Sunday, 30 April 2017

Parton Lepidodendron fossil.

Our normal trip to Parton yielded some lovely finds yesterday. Firstly the normal crockery and glass off the beach - including 4 marbles from codd bottles. The head of the crockery otter/dog was a bit disturbing and there was a bone letter opener too. The find of the day was the Lepidodendron trace fossil. ...and the final find ...Cumberland sausage butties with coffee at the Pantry! ...oh and sea kale off the beach to go with tonight's tea!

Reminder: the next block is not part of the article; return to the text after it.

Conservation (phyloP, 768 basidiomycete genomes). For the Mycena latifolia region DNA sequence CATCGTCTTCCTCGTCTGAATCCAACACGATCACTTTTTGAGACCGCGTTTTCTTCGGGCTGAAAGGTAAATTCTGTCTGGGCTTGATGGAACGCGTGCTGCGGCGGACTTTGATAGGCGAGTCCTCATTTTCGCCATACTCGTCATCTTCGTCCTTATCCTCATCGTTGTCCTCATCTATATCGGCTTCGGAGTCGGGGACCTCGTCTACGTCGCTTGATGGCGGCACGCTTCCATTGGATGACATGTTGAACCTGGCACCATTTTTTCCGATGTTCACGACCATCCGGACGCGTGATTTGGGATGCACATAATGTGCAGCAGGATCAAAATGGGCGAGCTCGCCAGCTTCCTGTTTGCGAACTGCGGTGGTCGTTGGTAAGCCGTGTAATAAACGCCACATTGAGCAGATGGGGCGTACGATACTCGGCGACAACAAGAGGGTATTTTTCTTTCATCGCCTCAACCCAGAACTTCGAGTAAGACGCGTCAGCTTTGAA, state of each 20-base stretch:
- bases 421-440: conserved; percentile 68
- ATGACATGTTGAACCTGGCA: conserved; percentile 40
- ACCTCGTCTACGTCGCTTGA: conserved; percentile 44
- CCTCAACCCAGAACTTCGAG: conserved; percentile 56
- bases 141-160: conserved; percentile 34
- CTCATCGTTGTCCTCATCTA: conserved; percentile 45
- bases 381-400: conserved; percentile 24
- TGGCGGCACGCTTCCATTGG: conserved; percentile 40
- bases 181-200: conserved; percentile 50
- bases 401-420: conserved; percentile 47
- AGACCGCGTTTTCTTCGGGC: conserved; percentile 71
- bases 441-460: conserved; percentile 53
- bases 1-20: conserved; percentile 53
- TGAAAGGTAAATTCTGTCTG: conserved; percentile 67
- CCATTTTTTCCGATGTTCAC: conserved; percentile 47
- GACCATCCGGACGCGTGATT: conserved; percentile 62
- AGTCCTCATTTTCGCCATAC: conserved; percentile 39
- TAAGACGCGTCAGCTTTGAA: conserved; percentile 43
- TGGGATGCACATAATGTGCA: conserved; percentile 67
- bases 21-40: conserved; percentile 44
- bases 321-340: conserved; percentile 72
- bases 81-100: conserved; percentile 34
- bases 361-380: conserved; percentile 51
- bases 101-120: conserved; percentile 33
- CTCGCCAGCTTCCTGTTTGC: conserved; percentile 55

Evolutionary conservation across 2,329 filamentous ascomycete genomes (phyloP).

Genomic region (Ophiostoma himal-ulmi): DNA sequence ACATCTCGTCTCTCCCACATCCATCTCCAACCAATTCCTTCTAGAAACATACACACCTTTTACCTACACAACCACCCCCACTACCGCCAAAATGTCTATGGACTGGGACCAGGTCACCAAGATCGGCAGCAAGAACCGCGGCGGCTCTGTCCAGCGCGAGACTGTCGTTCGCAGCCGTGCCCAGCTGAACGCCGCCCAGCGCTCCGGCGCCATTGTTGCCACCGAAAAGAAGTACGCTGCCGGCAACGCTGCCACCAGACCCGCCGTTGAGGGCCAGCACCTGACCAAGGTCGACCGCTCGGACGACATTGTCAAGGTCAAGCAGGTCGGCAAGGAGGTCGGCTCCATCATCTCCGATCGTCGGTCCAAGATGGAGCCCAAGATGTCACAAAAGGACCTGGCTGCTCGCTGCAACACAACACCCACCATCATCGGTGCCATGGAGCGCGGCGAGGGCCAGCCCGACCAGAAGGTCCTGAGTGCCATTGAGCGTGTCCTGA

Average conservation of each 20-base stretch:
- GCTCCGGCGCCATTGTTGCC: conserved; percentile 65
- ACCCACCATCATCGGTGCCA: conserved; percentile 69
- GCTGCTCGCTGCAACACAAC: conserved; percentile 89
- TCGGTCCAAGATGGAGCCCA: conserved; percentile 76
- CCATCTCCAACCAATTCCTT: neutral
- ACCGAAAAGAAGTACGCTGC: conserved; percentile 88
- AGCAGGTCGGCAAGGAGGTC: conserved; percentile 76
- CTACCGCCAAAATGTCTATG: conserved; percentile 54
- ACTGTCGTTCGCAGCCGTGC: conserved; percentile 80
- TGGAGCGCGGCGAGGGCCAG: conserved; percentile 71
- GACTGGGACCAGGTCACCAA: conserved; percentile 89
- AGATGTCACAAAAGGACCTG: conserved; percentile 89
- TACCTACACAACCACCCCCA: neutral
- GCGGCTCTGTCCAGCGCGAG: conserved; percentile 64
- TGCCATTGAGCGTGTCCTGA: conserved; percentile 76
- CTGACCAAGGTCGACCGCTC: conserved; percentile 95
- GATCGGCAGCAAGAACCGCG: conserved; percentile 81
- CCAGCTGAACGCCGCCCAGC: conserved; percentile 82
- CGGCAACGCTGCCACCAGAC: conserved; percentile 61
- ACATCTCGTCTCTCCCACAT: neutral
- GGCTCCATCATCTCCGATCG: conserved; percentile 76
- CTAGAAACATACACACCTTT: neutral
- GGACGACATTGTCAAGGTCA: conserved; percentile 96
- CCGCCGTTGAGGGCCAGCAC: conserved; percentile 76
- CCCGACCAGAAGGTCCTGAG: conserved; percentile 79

Lepidodendron, also known as “scale tree”, is an extinct prehistoric tree which was one of the most abundant trees of the Carboniferous period. It lived in some of the wettest parts of the prehistoric coal swamps and commonly grew in dense stands. Lepidodendron was primitive, vascular and absorbent and was related to modern day club mosses. It could grow to a height of over 180 feet (54 metres) and its trunk was often over 6 feet, or 1.8 metres in diameter. Its trunk produced little wood, and was composed instead of mostly soft tissues. Most of the structural support came from a thick, bark-like region in the trunk. The plant rarely branched, but when it did it was crowned with a cluster of long and narrow leaves which resembled large blades of grass spirally-arranged and ending in cones. Both the leaves and the trunk were green in colour. Common fossils include tightly-packed diamond-shaped leaf scars, which were left by the leaves as they dropped off the trunks and stems of the tree fern as it grew. By the end of the Mesozoic era, this fascinating plant had unfortunately died out.

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